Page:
How Often Can You E-mail Donors on Your List Without Driving Them Away?

  • by Shala Graham
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Do you ever stop and wonder how we got along before e-mail? Could you imagine having to do your job, much less consistently raise funds for your nonprofit, without one of life's handiest tools?

Like most of the business world, charitable organizations of all sizes absolutely love using e-mail – especially when it comes to raising money. After all, how else can you take a quick message, add some great photos and links, and have online contributions arriving within minutes? When it comes to speed, creativity, and efficiency, e-mail is hard to beat as a fundraising tool.

In fact, all of the things that make e-mail so great for nonprofits can also completely ruin the results they see by tempting organizations to overuse it.

Your donors only have so much time, money, and attention. If you take up more of it than they feel like you're entitled to, then they'll start to ignore you, or worse, divert resources elsewhere. That's an important thing to realize, because a lot of nonprofit directors get so excited about their events, new programs, and future growth opportunities that they’re tempted to e-mail everyone on their list once or twice a week. For all the reasons we've mentioned, though, that can be extraordinarily unproductive.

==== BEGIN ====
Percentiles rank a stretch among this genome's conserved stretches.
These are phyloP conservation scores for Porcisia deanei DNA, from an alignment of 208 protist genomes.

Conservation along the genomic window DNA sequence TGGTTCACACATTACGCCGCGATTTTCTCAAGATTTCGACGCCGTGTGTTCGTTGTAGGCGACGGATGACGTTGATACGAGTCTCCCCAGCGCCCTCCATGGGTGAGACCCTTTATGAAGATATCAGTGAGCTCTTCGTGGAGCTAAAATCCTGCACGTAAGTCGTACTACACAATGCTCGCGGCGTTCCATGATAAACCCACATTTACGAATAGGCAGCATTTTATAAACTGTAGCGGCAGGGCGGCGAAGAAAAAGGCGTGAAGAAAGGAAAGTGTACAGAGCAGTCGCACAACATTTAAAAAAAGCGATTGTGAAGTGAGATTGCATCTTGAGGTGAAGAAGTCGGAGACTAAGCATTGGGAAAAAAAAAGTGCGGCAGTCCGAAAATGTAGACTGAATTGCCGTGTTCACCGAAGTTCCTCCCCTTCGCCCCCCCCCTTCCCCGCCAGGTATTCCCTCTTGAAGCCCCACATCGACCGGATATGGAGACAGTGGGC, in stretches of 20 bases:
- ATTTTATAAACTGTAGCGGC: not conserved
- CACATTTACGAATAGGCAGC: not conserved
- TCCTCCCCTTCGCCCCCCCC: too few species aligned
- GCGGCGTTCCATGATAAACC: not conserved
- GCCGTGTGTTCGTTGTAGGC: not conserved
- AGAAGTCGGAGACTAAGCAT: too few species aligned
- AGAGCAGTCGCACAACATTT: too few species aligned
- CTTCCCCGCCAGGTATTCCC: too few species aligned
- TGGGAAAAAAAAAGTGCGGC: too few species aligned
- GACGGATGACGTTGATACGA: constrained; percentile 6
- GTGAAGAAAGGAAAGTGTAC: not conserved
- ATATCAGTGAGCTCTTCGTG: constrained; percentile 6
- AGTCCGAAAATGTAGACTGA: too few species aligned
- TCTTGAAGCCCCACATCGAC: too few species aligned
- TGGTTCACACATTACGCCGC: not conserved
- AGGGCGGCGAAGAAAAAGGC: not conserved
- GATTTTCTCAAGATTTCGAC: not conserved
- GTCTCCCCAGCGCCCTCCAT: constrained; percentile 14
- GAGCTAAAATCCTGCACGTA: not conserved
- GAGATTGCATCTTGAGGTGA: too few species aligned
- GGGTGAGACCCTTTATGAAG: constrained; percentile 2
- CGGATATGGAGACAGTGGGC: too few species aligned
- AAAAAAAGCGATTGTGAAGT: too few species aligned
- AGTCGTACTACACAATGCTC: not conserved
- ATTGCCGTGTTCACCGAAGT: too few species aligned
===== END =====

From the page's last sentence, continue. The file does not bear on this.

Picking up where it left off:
Here's a good rule of thumb: Try not to get in touch with donors more than once a week if you don't have to, and preferably every 2 to 3 weeks. That's often enough for them to get a sense of what your nonprofit has going on and be reminded to give a gift now and then, but not so frequently that you're going to annoy them.

The exception to that rule would be for your regular volunteers and biggest contributors, who might be interested in hearing from you more often. Those men and women can easily be placed on a separate list, however, and given more frequent updates.

When it comes to e-mailing donors, it's a lot easier to do it more often than you should, rather than not enough. Be mindful of that, and make a point of not getting in touch more than you need to in order to keep people informed and hit your development goals.

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